2021 was a busy year for insurers. Beyond supporting customers through an ongoing global health crisis, they’ve also faced increased competition from a growing number of insurtechs and pressure from customers to deliver a seamless, digital-first experience—all in addition to ensuring the overall customer experience is positive. All of these changes in the industry call for insurers to be more agile and open to change and innovation. 2022 is sure to continue to disrupt the status quo.
Insurance companies—like companies in many other industries—are under increasing pressure to adopt ESG-friendly practices. The COVID-19 pandemic, a growing spotlight on climate change, and emerging social movements have all given rise to more socially and environmentally responsible consumers.
Insurtech funding hit a record high of $7.4 billion in the first half of 2021—already surpassing funding in 2020. With more and more emerging players entering the field, consumer demands for a more digital, connected insurance experience have grown to new heights. For many insurance customers, the claims process is a critical moment of truth, making it essential that insurers deliver a hassle-free, seamless experience.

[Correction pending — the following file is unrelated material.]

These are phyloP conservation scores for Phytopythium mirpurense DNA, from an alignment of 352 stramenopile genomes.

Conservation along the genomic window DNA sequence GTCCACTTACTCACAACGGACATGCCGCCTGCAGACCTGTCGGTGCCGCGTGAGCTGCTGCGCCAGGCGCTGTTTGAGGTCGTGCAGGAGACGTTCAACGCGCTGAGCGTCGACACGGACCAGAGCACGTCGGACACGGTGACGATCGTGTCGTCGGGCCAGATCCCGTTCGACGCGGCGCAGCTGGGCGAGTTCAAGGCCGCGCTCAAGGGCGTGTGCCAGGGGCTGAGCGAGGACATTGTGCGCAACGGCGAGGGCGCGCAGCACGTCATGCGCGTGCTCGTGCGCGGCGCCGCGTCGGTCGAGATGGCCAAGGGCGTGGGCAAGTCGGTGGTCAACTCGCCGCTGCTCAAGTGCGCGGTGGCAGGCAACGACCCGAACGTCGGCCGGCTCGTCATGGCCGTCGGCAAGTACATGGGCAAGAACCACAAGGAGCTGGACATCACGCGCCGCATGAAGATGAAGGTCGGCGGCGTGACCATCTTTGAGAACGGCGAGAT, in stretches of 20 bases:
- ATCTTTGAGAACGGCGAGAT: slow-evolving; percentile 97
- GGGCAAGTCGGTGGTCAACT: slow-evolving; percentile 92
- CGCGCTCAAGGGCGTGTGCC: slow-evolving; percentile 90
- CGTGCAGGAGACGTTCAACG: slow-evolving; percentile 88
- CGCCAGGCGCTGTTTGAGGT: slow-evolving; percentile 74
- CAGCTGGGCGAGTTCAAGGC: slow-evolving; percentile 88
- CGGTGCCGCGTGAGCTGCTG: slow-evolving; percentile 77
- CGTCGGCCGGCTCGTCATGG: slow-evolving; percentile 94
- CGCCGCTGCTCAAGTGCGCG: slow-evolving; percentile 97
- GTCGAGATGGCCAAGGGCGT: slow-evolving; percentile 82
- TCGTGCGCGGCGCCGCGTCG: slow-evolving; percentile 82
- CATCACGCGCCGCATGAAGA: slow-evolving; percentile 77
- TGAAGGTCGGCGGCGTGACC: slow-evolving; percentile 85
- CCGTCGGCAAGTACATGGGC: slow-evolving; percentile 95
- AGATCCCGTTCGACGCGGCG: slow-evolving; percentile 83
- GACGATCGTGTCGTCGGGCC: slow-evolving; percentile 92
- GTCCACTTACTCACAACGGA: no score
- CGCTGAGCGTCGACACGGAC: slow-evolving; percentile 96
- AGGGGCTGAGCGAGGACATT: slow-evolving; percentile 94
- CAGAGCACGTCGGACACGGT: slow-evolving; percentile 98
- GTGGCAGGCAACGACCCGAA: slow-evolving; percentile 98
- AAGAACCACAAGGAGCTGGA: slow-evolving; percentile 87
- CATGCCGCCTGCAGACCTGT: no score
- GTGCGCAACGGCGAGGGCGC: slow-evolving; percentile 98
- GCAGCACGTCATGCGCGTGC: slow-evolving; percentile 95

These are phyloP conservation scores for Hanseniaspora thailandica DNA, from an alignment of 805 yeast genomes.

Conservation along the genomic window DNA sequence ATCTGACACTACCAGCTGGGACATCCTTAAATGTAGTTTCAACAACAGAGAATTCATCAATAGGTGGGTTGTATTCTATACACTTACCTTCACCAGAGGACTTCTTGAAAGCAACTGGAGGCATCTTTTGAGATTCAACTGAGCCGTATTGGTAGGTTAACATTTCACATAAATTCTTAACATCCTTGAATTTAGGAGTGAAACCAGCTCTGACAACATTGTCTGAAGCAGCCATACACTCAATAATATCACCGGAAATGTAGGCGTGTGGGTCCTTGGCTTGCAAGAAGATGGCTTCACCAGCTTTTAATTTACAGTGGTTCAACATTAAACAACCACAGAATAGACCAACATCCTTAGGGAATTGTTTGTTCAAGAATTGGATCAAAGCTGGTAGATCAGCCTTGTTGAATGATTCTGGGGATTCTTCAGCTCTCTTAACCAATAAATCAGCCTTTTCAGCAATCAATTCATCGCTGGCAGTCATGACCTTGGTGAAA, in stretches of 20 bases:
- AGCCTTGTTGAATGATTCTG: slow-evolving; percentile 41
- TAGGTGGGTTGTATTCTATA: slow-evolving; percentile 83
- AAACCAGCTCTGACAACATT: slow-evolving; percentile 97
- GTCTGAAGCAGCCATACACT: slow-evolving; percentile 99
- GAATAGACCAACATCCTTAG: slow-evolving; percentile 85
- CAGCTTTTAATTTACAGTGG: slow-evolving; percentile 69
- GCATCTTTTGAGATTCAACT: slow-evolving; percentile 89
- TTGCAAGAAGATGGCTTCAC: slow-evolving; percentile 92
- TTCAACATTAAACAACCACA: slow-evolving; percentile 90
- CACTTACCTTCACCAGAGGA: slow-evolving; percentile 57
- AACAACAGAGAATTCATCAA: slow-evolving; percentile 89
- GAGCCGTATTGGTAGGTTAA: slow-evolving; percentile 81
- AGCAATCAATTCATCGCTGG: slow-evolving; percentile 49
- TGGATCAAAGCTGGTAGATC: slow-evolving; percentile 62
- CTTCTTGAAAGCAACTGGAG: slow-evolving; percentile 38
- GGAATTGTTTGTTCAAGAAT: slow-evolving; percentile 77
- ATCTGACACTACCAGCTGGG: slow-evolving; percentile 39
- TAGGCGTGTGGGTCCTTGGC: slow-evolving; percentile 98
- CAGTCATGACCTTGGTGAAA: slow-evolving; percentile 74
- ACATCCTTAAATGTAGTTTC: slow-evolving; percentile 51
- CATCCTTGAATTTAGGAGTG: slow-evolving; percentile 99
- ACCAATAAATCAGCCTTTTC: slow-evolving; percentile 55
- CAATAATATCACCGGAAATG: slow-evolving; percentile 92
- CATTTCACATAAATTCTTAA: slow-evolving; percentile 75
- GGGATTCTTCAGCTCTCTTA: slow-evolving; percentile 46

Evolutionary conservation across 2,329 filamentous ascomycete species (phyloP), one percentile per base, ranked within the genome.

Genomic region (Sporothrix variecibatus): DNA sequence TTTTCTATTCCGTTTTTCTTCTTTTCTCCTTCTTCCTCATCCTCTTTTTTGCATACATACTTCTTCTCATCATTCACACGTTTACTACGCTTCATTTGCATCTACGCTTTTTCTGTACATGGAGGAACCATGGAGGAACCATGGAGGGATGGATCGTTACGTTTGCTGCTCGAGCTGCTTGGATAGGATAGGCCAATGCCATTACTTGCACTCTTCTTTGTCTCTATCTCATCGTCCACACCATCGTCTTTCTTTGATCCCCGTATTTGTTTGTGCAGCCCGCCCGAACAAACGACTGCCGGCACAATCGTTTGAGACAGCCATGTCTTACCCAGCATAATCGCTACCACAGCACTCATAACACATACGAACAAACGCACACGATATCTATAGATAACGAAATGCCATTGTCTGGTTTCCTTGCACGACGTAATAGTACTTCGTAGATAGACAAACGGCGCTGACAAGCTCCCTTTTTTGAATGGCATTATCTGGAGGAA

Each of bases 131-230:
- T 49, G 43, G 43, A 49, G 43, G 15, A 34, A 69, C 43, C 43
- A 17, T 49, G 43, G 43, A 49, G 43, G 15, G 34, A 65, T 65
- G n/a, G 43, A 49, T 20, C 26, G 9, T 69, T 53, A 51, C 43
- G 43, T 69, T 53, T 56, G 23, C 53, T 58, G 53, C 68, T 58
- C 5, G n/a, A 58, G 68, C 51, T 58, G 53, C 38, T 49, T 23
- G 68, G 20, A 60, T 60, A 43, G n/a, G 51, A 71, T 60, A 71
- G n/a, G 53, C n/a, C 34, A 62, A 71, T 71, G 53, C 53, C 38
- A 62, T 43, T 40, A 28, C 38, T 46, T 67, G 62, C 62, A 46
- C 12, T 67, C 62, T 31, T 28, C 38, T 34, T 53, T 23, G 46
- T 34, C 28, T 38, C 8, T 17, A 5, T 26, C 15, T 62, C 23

As insurtechs and tech giants continue to disrupt the market, traditional insurers are under increasing pressure to modernize and keep pace with customers’ digital expectations. This trend shows no signs of slowing down. In fact, global insurtech investment reached a record $7.1 billion in 2020, with overall funding up 12% from 2019, according to Willis Towers Watson. It seems like everywhere you look there’s new technology promising to solve business challenges or inefficiencies.
Consumer demand for a digital, connected insurance experience is on the rise. But with disparate legacy systems in place that make it difficult to share data and make informed, real-time decisions, insurance companies are finding themselves in need of new technology to streamline their customer journey.
Climate change is a challenge for insurers in some obvious ways, such as stronger and more frequent natural disasters. Yet there are also more subtle risks to monitor, including changes to insured assets, risks, and exposures. Climate impacts the production quality and quantity of insured consumable goods, their location, and their supply chains.